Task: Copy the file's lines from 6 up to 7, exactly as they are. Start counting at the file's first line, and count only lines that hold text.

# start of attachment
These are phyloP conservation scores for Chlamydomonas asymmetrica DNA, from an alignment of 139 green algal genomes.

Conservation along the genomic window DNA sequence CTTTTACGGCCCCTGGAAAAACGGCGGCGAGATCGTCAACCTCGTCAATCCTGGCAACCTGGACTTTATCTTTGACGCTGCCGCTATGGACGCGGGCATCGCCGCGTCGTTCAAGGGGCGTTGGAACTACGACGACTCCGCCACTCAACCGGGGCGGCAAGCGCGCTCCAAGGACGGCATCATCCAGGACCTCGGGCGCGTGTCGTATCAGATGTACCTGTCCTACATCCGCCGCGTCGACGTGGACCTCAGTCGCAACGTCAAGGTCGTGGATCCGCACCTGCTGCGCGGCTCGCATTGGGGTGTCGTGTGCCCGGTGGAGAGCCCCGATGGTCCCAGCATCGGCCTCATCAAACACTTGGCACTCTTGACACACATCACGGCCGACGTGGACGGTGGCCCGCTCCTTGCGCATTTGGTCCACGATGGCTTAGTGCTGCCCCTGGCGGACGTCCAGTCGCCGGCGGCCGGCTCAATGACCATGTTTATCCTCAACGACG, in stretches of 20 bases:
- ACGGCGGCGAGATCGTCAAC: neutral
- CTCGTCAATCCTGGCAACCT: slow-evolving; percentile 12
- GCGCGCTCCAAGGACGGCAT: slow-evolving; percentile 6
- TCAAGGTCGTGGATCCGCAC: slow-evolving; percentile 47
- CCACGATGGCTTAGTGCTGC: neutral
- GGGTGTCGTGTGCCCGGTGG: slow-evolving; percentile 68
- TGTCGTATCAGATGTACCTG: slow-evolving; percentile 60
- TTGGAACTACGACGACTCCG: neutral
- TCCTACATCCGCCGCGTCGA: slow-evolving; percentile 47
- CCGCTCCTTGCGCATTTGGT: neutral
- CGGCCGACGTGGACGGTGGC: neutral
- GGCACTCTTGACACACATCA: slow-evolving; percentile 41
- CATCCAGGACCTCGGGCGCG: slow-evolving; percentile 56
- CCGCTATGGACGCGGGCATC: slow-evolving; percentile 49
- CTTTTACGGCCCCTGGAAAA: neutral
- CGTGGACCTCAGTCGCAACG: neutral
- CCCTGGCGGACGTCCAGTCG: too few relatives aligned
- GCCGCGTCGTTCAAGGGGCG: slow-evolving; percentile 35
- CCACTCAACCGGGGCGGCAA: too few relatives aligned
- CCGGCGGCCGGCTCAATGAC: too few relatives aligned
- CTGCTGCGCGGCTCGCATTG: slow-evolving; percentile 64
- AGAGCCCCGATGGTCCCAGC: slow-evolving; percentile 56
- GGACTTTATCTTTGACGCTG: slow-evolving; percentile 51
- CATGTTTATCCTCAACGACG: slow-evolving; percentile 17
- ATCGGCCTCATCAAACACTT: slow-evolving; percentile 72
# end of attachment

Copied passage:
- TCAAGGTCGTGGATCCGCAC: slow-evolving; percentile 47
- CCACGATGGCTTAGTGCTGC: neutral